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M&S first to adopt new packaging technology

An innovative new way to seal flexible film bags and pouches could save at least 10% of the packaging material used on products.

Marks & Spencer (M&S) is the first retailer to adopt the technology which uses a new method of sealing the top and bottom of the bags to use less material, produce a stronger seal and give a cleaner appearance.

Following trials, it will now implement the packaging called Integrity Seal across all salad bags, with it expected to be in store by the end of the summer.

M&S head of packaging Helene Roberts said: Were proud to be the first retailer to use the new Integrity Seal technology. It enables us to reduce the amount of packaging we use, which helps us to lessen our impact on the environment as well as save on packaging costs.

It also benefits our customers as our salad packaging not only looks better but it helps the product stay fresher for a longer period.

The research was funded by the Waste & Resources Action Programme in conjunction with International Food Partners (IFP), who developed the technology with Ceetak, a UK company specialising in flexible film sealing systems.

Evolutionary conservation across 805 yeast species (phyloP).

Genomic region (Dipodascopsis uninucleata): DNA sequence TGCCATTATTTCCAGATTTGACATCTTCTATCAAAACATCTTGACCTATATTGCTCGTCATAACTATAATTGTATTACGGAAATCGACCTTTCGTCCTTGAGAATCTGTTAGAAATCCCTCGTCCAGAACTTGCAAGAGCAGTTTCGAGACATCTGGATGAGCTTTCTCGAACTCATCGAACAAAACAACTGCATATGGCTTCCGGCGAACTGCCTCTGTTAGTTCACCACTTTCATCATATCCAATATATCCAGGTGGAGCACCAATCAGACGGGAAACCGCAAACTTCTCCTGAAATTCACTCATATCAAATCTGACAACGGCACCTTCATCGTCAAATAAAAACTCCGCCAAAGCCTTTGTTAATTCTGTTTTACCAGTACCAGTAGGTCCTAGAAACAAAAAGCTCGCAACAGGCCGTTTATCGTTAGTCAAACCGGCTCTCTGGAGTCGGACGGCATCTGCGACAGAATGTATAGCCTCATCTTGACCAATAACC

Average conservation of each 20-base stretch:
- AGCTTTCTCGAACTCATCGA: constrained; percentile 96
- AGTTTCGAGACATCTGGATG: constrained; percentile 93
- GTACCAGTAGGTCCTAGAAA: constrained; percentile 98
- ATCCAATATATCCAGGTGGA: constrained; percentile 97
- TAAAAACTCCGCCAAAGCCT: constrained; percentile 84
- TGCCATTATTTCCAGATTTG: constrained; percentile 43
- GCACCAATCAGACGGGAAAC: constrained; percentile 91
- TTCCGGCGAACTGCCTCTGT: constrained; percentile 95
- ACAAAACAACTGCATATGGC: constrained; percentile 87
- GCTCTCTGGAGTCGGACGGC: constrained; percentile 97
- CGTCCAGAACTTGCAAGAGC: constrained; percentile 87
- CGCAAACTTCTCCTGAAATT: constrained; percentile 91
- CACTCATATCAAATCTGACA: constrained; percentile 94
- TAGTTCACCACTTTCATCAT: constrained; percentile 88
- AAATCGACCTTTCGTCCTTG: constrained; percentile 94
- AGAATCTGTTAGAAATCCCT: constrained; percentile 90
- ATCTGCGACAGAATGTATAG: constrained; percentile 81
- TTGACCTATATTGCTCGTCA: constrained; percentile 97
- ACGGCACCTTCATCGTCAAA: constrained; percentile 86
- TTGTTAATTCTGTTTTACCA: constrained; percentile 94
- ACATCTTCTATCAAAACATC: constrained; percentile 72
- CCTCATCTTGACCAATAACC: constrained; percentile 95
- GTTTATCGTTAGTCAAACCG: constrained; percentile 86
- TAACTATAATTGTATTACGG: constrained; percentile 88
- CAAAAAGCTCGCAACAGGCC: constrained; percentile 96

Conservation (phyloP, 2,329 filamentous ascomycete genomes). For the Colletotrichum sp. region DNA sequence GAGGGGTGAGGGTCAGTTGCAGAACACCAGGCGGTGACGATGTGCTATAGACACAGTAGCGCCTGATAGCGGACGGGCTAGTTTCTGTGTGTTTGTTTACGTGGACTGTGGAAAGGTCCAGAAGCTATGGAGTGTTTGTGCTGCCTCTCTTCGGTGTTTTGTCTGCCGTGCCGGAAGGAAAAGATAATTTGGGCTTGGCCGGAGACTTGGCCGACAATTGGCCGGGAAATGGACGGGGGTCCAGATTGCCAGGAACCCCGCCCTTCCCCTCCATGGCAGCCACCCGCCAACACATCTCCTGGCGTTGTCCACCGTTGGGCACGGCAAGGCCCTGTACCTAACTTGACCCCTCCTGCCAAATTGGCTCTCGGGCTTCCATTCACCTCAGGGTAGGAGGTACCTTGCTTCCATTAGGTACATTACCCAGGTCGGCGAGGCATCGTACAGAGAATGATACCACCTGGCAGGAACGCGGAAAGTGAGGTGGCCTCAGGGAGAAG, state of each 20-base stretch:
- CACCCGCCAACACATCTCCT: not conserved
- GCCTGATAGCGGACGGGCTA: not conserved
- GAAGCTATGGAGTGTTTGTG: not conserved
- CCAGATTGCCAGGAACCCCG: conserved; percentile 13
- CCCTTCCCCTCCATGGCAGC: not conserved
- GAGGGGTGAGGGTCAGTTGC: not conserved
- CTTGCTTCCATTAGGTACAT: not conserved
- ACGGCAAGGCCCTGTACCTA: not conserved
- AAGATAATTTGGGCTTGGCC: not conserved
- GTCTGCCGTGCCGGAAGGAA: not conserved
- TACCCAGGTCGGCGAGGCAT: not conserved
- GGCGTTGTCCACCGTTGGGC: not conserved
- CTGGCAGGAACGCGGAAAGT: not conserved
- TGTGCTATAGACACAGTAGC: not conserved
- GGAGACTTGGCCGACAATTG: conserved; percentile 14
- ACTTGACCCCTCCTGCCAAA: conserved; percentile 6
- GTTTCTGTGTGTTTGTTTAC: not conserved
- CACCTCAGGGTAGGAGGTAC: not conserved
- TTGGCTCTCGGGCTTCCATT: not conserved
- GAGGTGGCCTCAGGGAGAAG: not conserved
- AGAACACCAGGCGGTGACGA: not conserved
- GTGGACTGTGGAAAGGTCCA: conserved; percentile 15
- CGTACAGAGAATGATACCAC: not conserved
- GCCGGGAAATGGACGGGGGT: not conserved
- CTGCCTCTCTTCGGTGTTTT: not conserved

IFP also worked with Tilmanstone Salads and M&S, using heat to melt the film, making a welded seal on the ends just 1mm wide rather than using the traditional method of crimping which results in a much wider seal.

WRAP project manager Andrew Parry said: This new technology could be applied across a wide range of product packs, from salad and snack bags to cosmetics and DIY products.

It reduces the amount of material used for each bag, can keep products fresher for longer, and so has the potential to divert a substantial amount of packaging material and food waste from landfill sites.

With a superior seal, it can increase the life of certain types of salad from five to eight days and the pack was well received during consumer research.


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